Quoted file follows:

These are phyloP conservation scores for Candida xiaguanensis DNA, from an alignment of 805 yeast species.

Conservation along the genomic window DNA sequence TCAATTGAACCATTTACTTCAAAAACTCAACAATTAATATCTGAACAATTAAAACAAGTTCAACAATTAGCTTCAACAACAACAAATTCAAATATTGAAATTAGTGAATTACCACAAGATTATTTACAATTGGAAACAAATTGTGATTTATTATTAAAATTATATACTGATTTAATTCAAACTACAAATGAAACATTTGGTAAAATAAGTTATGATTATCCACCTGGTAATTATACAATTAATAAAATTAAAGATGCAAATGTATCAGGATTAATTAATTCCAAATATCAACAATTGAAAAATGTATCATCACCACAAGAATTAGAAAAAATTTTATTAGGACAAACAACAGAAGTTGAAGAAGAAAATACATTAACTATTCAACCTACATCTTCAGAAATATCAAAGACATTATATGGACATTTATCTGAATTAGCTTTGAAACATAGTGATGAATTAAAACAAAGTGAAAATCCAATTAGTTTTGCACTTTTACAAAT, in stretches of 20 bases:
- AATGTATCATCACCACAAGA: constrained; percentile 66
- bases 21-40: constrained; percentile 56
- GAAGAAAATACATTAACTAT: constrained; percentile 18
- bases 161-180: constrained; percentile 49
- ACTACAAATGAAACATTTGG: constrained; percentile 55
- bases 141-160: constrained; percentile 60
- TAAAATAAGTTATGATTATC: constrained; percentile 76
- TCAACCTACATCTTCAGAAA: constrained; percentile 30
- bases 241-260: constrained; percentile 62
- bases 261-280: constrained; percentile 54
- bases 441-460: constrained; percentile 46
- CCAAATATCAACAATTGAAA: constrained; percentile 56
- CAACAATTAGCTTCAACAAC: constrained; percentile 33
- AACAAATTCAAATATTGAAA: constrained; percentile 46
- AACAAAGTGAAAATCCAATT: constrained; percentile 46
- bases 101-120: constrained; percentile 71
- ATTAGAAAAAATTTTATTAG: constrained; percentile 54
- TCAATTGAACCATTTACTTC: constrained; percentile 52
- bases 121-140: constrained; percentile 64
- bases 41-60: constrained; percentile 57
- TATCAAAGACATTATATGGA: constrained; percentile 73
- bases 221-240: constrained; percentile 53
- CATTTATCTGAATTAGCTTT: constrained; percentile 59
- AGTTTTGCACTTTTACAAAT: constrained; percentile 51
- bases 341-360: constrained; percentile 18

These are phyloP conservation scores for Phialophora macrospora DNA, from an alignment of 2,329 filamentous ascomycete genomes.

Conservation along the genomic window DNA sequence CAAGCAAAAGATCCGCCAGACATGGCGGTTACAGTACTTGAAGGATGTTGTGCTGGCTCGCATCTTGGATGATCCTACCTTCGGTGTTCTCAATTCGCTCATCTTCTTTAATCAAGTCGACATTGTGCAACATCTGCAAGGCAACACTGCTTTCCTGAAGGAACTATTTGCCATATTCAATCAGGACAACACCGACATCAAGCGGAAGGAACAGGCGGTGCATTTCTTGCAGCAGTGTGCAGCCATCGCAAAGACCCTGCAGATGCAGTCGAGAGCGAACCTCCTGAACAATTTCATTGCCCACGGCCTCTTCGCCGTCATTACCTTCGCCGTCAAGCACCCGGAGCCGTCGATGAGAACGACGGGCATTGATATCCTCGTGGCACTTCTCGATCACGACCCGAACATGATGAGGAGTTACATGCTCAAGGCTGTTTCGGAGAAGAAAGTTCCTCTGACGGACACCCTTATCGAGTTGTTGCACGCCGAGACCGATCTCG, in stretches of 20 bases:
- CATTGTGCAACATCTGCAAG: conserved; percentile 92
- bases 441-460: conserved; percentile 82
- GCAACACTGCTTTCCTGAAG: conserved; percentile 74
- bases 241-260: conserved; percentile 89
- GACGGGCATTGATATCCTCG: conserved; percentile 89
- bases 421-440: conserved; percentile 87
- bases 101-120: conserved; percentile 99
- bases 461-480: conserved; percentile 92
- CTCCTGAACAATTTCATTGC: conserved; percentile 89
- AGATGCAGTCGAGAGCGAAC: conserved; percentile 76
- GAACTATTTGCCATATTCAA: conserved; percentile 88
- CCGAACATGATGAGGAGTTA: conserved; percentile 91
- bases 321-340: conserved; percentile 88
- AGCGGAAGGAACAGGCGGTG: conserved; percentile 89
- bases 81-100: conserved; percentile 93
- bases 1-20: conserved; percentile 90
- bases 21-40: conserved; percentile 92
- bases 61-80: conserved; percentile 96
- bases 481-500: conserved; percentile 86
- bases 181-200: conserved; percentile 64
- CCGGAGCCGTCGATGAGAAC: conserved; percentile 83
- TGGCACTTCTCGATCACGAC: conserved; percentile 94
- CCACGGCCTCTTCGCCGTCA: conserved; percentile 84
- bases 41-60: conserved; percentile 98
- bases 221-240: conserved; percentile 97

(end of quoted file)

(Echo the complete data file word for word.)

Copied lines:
These are phyloP conservation scores for Candida xiaguanensis DNA, from an alignment of 805 yeast species.

Conservation along the genomic window DNA sequence TCAATTGAACCATTTACTTCAAAAACTCAACAATTAATATCTGAACAATTAAAACAAGTTCAACAATTAGCTTCAACAACAACAAATTCAAATATTGAAATTAGTGAATTACCACAAGATTATTTACAATTGGAAACAAATTGTGATTTATTATTAAAATTATATACTGATTTAATTCAAACTACAAATGAAACATTTGGTAAAATAAGTTATGATTATCCACCTGGTAATTATACAATTAATAAAATTAAAGATGCAAATGTATCAGGATTAATTAATTCCAAATATCAACAATTGAAAAATGTATCATCACCACAAGAATTAGAAAAAATTTTATTAGGACAAACAACAGAAGTTGAAGAAGAAAATACATTAACTATTCAACCTACATCTTCAGAAATATCAAAGACATTATATGGACATTTATCTGAATTAGCTTTGAAACATAGTGATGAATTAAAACAAAGTGAAAATCCAATTAGTTTTGCACTTTTACAAAT, in stretches of 20 bases:
- AATGTATCATCACCACAAGA: constrained; percentile 66
- bases 21-40: constrained; percentile 56
- GAAGAAAATACATTAACTAT: constrained; percentile 18
- bases 161-180: constrained; percentile 49
- ACTACAAATGAAACATTTGG: constrained; percentile 55
- bases 141-160: constrained; percentile 60
- TAAAATAAGTTATGATTATC: constrained; percentile 76
- TCAACCTACATCTTCAGAAA: constrained; percentile 30
- bases 241-260: constrained; percentile 62
- bases 261-280: constrained; percentile 54
- bases 441-460: constrained; percentile 46
- CCAAATATCAACAATTGAAA: constrained; percentile 56
- CAACAATTAGCTTCAACAAC: constrained; percentile 33
- AACAAATTCAAATATTGAAA: constrained; percentile 46
- AACAAAGTGAAAATCCAATT: constrained; percentile 46
- bases 101-120: constrained; percentile 71
- ATTAGAAAAAATTTTATTAG: constrained; percentile 54
- TCAATTGAACCATTTACTTC: constrained; percentile 52
- bases 121-140: constrained; percentile 64
- bases 41-60: constrained; percentile 57
- TATCAAAGACATTATATGGA: constrained; percentile 73
- bases 221-240: constrained; percentile 53
- CATTTATCTGAATTAGCTTT: constrained; percentile 59
- AGTTTTGCACTTTTACAAAT: constrained; percentile 51
- bases 341-360: constrained; percentile 18

These are phyloP conservation scores for Phialophora macrospora DNA, from an alignment of 2,329 filamentous ascomycete genomes.

Conservation along the genomic window DNA sequence CAAGCAAAAGATCCGCCAGACATGGCGGTTACAGTACTTGAAGGATGTTGTGCTGGCTCGCATCTTGGATGATCCTACCTTCGGTGTTCTCAATTCGCTCATCTTCTTTAATCAAGTCGACATTGTGCAACATCTGCAAGGCAACACTGCTTTCCTGAAGGAACTATTTGCCATATTCAATCAGGACAACACCGACATCAAGCGGAAGGAACAGGCGGTGCATTTCTTGCAGCAGTGTGCAGCCATCGCAAAGACCCTGCAGATGCAGTCGAGAGCGAACCTCCTGAACAATTTCATTGCCCACGGCCTCTTCGCCGTCATTACCTTCGCCGTCAAGCACCCGGAGCCGTCGATGAGAACGACGGGCATTGATATCCTCGTGGCACTTCTCGATCACGACCCGAACATGATGAGGAGTTACATGCTCAAGGCTGTTTCGGAGAAGAAAGTTCCTCTGACGGACACCCTTATCGAGTTGTTGCACGCCGAGACCGATCTCG, in stretches of 20 bases:
- CATTGTGCAACATCTGCAAG: conserved; percentile 92
- bases 441-460: conserved; percentile 82
- GCAACACTGCTTTCCTGAAG: conserved; percentile 74
- bases 241-260: conserved; percentile 89
- GACGGGCATTGATATCCTCG: conserved; percentile 89
- bases 421-440: conserved; percentile 87
- bases 101-120: conserved; percentile 99
- bases 461-480: conserved; percentile 92
- CTCCTGAACAATTTCATTGC: conserved; percentile 89
- AGATGCAGTCGAGAGCGAAC: conserved; percentile 76
- GAACTATTTGCCATATTCAA: conserved; percentile 88
- CCGAACATGATGAGGAGTTA: conserved; percentile 91
- bases 321-340: conserved; percentile 88
- AGCGGAAGGAACAGGCGGTG: conserved; percentile 89
- bases 81-100: conserved; percentile 93
- bases 1-20: conserved; percentile 90
- bases 21-40: conserved; percentile 92
- bases 61-80: conserved; percentile 96
- bases 481-500: conserved; percentile 86
- bases 181-200: conserved; percentile 64
- CCGGAGCCGTCGATGAGAAC: conserved; percentile 83
- TGGCACTTCTCGATCACGAC: conserved; percentile 94
- CCACGGCCTCTTCGCCGTCA: conserved; percentile 84
- bases 41-60: conserved; percentile 98
- bases 221-240: conserved; percentile 97